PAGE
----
Demonstration Gardens

Lifelong Learning Center’s Demonstration Garden

Join the Southern Nevada Master Gardeners for a demonstration garden tour on October 4. The Demonstration Gardens contain over 500 species of desert appropriate landscape plants, including: trees, shrubs, perennials, palms, cacti and agaves.  Plants are identified by botanical and common names. 

The City of Henderson and Cooperative Extension Master Gardener volunteers are offering free gardening classes in October. During the first class on October 11 , Master Gardener Jeanne Toscano will discuss the Crops to Grow!

Acacia Park

Acacia Park, 50 Casa del Fuego, Henderson, Nev.

Clipart of golf ballThe fourth annual Chefs for Kids charity golf tournament will be held at Painted Desert Golf Course on Sunday, October 12. There is a shotgun start at 7:00 a.m. University of Nevada Cooperative Extension’s Chefs for Kids program is a joint effort of the American Culinary Federation Chefs of Las Vegas and Cooperative Extension. Chefs for Kids, Inc. is a 501(c)3 organization, committed to eliminating malnutrition and hunger in children through education and awareness. The tournament is being sponsored by the BrownBlankfeld Group. Once again, Findlay Honda has offered a new car for a hole in one and Carter Powersports has offered a Polaris for a separate hole in one.  Register  through the website.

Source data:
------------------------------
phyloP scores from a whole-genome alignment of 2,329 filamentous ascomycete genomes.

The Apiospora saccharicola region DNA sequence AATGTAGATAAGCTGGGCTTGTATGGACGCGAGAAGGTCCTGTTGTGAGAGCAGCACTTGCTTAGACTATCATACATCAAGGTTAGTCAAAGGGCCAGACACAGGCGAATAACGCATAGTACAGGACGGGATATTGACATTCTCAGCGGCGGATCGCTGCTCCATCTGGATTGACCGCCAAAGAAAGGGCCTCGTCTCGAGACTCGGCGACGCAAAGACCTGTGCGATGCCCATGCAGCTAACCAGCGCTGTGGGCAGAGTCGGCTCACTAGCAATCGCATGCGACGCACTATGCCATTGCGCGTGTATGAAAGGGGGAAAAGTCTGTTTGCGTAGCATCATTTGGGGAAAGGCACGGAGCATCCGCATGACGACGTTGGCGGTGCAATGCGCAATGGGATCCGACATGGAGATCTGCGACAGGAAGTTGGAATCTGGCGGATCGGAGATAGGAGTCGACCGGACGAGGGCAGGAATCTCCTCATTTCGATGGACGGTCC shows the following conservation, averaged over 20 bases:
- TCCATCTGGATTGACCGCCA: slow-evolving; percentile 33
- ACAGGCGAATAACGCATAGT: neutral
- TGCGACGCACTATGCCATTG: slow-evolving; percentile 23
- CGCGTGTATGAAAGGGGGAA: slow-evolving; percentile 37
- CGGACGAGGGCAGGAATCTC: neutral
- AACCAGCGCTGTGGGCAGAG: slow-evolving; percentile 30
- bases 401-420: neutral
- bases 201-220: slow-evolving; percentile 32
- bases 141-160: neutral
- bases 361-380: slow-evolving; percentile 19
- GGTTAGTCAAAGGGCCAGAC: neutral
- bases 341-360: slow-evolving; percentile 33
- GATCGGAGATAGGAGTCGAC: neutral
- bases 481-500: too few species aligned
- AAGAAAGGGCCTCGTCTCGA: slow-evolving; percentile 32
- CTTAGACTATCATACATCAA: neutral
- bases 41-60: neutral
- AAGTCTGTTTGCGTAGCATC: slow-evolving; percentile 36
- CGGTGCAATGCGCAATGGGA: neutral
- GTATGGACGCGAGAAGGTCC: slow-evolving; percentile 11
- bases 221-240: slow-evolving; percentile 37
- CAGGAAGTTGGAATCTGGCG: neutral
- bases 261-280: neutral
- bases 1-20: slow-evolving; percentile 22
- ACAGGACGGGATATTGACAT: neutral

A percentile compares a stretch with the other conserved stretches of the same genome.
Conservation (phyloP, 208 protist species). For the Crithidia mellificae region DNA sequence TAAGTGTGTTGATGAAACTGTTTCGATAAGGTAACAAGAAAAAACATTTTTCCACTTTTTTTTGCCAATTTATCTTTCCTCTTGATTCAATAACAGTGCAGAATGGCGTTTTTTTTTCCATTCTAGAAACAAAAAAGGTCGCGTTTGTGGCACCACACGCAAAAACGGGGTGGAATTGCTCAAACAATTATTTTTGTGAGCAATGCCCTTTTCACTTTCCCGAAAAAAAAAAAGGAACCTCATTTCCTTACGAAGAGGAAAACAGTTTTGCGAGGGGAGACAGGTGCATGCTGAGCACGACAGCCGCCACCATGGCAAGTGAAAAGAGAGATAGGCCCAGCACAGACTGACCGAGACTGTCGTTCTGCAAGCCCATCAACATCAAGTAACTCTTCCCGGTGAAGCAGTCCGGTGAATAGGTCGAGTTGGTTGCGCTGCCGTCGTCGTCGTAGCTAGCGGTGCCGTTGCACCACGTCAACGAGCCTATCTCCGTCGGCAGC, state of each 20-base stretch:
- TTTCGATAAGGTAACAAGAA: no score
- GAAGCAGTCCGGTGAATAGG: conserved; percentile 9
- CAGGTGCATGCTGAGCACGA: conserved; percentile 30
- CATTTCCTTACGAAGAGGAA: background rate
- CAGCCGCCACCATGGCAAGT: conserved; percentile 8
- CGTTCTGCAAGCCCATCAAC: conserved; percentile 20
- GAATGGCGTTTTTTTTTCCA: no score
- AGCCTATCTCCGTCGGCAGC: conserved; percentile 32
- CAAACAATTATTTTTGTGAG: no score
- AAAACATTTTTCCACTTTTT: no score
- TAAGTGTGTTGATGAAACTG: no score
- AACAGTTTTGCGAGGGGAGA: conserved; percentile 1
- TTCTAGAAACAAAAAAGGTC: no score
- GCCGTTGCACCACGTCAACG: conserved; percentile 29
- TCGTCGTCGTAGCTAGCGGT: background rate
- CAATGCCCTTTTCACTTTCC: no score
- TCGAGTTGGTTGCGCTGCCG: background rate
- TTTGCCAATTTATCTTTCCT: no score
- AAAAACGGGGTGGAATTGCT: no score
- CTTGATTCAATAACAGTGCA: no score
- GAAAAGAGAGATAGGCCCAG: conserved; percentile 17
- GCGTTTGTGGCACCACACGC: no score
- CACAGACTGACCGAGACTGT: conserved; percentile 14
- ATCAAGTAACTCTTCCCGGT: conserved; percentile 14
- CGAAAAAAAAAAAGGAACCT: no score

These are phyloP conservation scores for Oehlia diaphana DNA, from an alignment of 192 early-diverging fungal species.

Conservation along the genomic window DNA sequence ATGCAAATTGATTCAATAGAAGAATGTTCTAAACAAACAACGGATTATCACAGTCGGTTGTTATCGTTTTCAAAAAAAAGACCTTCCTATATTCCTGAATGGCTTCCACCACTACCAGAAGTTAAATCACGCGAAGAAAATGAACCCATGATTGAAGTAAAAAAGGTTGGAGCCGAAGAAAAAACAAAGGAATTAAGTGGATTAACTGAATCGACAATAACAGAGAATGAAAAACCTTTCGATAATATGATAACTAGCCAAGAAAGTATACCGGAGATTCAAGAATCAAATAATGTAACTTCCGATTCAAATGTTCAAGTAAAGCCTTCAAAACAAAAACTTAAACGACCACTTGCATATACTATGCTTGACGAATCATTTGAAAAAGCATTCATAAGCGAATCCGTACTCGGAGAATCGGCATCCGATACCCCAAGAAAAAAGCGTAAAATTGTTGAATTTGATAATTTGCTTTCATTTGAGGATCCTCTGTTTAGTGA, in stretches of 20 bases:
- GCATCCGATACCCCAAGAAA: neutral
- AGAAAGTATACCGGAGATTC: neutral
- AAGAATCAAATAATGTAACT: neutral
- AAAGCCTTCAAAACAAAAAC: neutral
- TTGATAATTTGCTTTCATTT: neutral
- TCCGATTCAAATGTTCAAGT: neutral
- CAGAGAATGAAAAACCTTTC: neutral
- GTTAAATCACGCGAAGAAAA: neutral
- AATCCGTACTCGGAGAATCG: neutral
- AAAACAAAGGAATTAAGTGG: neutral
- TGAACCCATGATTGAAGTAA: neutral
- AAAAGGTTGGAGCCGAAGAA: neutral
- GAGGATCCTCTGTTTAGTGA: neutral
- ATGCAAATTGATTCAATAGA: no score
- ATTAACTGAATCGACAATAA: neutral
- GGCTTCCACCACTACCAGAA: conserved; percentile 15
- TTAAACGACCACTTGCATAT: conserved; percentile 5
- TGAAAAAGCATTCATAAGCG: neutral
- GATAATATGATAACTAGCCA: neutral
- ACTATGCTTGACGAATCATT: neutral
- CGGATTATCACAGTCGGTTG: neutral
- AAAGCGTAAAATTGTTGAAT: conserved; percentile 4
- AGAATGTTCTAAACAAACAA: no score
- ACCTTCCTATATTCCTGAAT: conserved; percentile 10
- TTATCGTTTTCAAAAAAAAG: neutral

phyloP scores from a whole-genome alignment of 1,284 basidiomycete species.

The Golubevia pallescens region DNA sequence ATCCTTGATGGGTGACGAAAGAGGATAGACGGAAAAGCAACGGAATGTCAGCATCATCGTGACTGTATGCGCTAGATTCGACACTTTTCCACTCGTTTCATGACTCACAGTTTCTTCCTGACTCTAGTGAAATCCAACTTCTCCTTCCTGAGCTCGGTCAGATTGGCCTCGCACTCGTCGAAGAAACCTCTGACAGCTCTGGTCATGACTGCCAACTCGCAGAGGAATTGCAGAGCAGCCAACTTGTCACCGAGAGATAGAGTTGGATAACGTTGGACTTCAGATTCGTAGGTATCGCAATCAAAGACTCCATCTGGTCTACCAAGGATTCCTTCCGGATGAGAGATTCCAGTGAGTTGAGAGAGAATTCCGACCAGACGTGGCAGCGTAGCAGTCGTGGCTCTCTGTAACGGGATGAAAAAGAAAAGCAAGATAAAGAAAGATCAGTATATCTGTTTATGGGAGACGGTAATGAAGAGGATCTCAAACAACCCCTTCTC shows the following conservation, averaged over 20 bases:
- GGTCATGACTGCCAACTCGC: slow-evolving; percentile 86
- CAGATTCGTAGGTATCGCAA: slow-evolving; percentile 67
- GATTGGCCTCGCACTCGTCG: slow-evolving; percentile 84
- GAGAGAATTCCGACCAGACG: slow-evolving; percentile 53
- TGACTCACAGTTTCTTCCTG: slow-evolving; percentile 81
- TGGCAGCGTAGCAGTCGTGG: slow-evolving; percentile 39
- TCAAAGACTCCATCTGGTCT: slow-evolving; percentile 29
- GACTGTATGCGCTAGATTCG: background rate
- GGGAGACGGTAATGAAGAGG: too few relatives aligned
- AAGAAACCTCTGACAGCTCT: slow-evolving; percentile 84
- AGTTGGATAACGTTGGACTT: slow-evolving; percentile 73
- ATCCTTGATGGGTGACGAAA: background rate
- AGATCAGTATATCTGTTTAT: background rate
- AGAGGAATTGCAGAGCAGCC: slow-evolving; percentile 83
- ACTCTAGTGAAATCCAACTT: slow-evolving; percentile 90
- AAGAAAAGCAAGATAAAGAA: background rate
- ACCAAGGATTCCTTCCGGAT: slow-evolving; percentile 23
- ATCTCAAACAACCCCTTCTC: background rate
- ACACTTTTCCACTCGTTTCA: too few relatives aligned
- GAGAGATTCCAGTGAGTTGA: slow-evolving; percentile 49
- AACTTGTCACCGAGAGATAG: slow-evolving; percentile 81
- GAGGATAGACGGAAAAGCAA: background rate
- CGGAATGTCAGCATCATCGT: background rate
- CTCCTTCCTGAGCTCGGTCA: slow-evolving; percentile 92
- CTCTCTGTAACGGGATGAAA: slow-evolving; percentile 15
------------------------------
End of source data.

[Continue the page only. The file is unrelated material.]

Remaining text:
The Wetland's Nature Center at Night-site of the inaugural statewide Nevada Naturalist Conference

The Wetland’s Nature Center at Night-site of the inaugural statewide Nevada Naturalist Conference

University of Nevada Cooperative Extension invites residents from across the state to attend the first-ever Nevada Naturalist Statewide Conference being held at the Clark County Wetlands Park. The conference is scheduled from September 18 to September 20. Visit the website for all of the details, including speakers, breakout sessions and additional events!

 There are plants, even in the desert southwest, that cause people to start sneezing, force their eyes to water and swell, and in short, make them miserable. Some trees, shrubs, even grasses, produce pollen that some of our bodies just react to, and react badly. People from the east talk about a villainous plant called “ragweed”. In southern Nevada, there are canyon and desert ragweeds. All of these are members of the genus “Ambrosia” – a lovely name for an unlovely allergenic plant.

There are others that cause many problems, such as Bermuda grass: the grass that produces the runners and appears uninvited in almost every home landscape. It invades wherever the soil has been disturbed. In the cool weather it goes dormant, but comes back with a vengeance once temperatures start to rise. Control is a challenge, with or without herbicides. (A few experts suggest asphalt; just tar over the area. We do not recommend that!)

Mulberry Bush and Olive Tree

American arborvitae and Olive are two common allergenic plants found in the desert southwest